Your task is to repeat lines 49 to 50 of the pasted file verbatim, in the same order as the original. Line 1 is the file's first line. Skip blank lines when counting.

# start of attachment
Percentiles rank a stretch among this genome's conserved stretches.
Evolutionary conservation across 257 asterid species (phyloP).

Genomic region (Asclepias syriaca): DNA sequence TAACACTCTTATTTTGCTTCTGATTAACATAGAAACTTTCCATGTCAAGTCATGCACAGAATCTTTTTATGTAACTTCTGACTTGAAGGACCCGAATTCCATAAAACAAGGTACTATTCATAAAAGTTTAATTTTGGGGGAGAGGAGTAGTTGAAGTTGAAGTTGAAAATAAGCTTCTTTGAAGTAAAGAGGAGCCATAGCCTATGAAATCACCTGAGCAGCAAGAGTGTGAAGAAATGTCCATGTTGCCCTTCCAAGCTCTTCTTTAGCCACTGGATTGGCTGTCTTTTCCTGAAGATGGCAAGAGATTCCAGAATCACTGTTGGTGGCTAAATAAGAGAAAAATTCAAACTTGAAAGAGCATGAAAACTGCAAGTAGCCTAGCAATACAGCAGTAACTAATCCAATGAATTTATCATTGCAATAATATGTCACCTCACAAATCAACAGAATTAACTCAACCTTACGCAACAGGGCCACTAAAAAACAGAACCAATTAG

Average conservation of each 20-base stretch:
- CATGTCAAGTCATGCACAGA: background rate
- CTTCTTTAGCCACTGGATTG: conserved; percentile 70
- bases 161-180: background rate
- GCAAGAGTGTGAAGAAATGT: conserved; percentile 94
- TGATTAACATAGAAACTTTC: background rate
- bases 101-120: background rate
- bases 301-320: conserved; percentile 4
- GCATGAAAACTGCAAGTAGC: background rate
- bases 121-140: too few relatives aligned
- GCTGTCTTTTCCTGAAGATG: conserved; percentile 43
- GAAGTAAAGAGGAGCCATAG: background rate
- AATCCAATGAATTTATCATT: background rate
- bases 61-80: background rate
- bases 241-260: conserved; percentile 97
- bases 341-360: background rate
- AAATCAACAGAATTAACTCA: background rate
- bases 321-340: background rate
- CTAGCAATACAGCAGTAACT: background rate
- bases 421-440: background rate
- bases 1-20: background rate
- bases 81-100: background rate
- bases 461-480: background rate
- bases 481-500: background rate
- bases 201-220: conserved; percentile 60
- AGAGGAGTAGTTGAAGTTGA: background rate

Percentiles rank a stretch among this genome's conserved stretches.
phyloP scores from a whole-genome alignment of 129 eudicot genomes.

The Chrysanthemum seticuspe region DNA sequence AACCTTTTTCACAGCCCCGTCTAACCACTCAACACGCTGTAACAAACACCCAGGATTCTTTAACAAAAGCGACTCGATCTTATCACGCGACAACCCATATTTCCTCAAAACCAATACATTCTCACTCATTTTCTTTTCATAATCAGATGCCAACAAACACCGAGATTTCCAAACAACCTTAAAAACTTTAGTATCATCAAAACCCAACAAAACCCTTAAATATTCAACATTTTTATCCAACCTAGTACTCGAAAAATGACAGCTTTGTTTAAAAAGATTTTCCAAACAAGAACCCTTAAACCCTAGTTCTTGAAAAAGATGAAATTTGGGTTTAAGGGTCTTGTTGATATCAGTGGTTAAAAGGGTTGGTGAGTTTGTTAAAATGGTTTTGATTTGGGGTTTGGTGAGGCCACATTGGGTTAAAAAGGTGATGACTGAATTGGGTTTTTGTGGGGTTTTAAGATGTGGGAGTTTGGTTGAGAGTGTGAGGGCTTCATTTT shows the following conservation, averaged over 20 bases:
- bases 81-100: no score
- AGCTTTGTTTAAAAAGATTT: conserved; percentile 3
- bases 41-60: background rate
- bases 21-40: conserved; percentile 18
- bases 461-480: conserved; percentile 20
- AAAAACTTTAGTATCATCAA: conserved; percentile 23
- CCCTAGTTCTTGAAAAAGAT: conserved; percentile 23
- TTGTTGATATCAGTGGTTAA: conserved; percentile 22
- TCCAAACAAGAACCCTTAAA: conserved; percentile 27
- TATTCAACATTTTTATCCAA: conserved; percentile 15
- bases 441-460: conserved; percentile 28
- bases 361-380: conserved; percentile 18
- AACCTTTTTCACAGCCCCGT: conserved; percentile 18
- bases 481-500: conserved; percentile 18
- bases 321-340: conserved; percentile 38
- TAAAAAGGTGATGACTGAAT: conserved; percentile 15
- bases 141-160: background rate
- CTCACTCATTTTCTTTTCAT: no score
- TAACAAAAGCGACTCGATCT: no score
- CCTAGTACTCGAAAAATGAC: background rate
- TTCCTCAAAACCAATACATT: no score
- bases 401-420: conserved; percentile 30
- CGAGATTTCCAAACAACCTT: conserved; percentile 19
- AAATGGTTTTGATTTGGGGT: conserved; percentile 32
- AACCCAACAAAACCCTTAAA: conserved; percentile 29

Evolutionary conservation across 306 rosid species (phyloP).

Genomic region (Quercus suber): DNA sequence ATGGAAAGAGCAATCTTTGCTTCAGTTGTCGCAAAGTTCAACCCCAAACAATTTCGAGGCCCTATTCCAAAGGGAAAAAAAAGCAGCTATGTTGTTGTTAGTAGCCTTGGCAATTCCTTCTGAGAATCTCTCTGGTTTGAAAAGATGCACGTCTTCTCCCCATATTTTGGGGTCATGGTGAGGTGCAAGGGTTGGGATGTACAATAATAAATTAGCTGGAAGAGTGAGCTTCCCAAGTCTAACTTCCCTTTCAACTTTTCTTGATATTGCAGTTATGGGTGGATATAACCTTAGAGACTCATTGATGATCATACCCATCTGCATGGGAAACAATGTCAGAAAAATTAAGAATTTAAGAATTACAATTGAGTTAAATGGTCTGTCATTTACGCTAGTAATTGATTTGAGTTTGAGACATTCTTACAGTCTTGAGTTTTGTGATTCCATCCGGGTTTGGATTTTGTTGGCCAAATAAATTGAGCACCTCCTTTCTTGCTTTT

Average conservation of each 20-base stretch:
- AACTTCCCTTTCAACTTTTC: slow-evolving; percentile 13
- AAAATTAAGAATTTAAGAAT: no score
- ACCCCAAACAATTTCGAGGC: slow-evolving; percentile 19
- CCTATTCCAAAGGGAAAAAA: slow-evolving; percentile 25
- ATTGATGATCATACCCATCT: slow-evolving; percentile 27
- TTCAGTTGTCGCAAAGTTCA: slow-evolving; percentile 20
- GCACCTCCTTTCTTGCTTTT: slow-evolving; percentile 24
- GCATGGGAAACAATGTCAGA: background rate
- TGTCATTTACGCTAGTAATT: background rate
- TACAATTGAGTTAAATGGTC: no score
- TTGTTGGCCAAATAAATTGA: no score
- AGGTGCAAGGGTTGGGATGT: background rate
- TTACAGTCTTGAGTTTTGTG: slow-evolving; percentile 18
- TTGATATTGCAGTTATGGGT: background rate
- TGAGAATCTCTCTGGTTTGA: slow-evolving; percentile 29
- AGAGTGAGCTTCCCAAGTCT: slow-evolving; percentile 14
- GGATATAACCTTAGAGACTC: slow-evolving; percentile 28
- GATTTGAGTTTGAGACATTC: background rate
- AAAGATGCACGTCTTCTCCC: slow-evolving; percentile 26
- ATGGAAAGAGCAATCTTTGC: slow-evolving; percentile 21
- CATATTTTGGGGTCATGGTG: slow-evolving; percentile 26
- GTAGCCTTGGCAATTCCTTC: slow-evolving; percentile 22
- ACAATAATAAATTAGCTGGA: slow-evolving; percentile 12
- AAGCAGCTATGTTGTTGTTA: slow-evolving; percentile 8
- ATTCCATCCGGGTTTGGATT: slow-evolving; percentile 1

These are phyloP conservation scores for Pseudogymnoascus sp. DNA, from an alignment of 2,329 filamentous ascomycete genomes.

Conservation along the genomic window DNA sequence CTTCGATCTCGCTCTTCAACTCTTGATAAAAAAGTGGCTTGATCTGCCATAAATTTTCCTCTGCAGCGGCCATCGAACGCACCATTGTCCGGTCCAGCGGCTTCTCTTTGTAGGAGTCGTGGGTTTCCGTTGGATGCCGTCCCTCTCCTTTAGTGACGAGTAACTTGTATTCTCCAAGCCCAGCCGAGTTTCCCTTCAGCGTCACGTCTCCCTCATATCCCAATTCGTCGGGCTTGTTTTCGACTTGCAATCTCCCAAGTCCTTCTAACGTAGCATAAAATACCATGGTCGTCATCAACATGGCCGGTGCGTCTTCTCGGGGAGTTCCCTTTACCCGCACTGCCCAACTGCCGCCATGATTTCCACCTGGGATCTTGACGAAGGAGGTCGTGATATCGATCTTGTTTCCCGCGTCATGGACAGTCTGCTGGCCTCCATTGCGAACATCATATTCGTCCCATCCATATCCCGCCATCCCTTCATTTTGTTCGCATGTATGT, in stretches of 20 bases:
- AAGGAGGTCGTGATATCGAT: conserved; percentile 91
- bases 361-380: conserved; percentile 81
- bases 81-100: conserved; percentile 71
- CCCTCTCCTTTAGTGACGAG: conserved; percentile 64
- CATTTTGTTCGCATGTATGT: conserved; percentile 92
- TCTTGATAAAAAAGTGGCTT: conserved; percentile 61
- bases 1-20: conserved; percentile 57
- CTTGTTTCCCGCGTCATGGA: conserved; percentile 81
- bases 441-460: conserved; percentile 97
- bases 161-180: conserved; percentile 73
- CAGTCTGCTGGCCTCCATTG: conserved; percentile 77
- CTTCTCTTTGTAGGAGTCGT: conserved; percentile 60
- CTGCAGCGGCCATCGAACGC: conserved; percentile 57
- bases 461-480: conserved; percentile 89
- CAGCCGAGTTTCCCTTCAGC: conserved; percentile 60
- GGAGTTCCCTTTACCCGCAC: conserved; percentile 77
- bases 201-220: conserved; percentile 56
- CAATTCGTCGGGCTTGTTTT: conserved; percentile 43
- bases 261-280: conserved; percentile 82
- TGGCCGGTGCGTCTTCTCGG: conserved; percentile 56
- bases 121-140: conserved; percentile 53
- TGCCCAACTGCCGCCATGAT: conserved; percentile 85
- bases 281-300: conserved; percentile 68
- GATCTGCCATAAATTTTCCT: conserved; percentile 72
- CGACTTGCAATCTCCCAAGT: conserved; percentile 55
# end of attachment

- bases 141-160: background rate
- CTCACTCATTTTCTTTTCAT: no score